It is Thursday, once more.  Thursday synonymous, now, with clapping for the NHS; the heroic, the selfless, the noble.  The legend that is Captain Tom will still be walking, secure in the hearts of millions, as he leads the crusade highlighting the good borne of bad.  The media abounds with those doing their bit and their best to alleviate the crisis and raise spirits but as, with black, comes white; with white comes black.

The devastating fallout of the COVID-19 pandemic has all but crippled the world.  Shallow words were it not for the reality closer to home: those who have lost their incomes and their livelihoods; those whose futures have been cruelly felled.  The sinking of Titanic comes to mind and the ensuing panic which met the knowledge of the shortage of lifeboats.  Heroes and villains.  The fight for survival, inevitably, sets them apart.  True colours …

The word ‘furlough’ is everywhere denoting the Government’s bid to protect the individual and the economy.  Businesses can furlough their employees at no cost to themselves; rather, Government-funded, those furloughed are guaranteed 80% of their salary and, hopefully, future employment.  Now, one could understand some discrepancy were it the case that employers were liable for the repayment of said monies but there is no such valid excuse.  This is not a loan.

Black and white.  Good and bad.  What of the news of Richard Branson’s plea for Government aid to save his business empire after admitting that he has ‘no cash in the bank’?  Virgin Atlantic has been badly hit by the Coronavirus pandemic and Sir Richard, he of an estimated worth of £3.5bn, is understood to be requesting around £500m from British taxpayers.  What’s that?  Why does he live in the British Virgin Islands?  Well, for the climate, of course!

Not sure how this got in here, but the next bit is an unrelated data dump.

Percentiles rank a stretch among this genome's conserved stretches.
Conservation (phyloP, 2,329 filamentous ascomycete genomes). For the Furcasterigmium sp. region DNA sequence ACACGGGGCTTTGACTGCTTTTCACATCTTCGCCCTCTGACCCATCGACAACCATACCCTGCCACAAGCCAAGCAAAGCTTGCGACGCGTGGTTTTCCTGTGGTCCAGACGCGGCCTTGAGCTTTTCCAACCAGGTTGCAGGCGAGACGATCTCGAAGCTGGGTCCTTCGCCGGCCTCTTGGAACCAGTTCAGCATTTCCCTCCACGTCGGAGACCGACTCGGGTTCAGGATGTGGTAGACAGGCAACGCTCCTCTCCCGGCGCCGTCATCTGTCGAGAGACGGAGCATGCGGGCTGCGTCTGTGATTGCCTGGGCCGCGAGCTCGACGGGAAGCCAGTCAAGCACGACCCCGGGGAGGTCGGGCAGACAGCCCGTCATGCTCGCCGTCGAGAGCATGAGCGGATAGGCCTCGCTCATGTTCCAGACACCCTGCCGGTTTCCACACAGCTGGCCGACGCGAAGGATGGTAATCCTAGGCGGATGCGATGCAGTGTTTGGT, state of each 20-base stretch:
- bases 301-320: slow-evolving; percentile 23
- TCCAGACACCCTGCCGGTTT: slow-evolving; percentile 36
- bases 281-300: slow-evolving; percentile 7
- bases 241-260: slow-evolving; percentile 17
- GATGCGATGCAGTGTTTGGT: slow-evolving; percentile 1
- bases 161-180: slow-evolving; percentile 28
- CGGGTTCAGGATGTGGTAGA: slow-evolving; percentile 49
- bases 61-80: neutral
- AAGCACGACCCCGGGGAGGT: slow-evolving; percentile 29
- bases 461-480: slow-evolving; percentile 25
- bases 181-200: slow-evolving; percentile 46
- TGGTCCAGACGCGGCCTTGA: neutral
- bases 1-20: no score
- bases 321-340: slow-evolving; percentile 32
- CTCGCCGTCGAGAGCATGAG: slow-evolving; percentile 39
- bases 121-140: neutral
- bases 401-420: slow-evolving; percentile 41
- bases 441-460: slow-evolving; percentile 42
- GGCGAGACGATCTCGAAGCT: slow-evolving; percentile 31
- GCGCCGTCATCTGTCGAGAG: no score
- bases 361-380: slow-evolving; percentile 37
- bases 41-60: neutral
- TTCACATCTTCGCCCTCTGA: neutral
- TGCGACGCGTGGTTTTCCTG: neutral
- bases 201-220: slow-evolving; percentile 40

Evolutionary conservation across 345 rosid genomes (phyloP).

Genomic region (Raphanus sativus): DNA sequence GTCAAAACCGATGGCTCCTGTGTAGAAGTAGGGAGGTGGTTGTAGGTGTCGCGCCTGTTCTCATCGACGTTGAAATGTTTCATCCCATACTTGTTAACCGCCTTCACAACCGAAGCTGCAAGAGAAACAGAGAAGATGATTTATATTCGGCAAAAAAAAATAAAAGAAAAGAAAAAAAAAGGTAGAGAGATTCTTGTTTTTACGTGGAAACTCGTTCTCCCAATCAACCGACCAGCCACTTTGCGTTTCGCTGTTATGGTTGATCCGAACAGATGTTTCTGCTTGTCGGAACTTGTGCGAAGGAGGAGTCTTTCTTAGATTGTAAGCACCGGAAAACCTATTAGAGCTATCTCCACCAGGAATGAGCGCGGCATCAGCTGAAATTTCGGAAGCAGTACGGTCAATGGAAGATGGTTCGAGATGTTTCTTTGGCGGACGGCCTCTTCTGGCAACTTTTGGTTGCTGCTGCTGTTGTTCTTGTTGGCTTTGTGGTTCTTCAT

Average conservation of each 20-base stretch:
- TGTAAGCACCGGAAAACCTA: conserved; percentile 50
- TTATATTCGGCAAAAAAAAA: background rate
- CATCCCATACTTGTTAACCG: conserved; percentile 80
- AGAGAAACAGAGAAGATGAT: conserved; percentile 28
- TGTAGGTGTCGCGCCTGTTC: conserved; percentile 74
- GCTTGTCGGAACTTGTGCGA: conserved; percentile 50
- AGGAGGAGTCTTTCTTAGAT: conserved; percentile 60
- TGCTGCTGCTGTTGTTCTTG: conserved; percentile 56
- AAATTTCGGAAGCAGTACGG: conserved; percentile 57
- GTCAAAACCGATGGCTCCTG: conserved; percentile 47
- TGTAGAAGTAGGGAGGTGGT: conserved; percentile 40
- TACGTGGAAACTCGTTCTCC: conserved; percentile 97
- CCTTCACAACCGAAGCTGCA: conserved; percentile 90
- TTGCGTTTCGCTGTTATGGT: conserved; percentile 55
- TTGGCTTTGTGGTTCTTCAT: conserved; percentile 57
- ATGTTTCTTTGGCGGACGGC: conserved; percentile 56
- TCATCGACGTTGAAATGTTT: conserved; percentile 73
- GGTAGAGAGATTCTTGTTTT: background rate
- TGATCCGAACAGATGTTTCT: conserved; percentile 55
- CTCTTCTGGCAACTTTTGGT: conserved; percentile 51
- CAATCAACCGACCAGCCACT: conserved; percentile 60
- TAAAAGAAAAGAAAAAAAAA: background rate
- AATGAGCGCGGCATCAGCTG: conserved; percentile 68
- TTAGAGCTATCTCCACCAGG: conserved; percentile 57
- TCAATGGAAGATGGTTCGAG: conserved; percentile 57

Anyway, I recently received notification of a new petition on calling for signatures to ensure Sir Richard sells his private assets before any bailing out by the Government.  Fair enough, particularly if, as also reported, he has sent staff home for eight weeks without pay!

In times of crisis, the need for ethics could not be more vital.  ‘No man is an island.’  John Donne, you were so right!  It is not a case of every man for himself.  It is a case of pulling together in the spirit of two world wars and Sir Tom Moore!  The white as opposed to the black.  Sadly, the black is manifested in those who pay no heed to the plight of others, selfishly  recognising an opportunity for gain.

So it is that someone I know was treated very badly as it became clear to employers that the onset of this pandemic was unavoidable.   Working, since November, for a prestigious estate agency in Edinburgh, he is a natural with people – and dogs – which was an asset in this job.  His six-month probation, however, was ongoing until the end of April and the asset was disposable.  No warning, no empathy; no contract forthcoming.  He was let go just as his fellow-employees began to work from home.  Forget ongoing rent and bills, in that instant, he lost his future – or the one he had planned.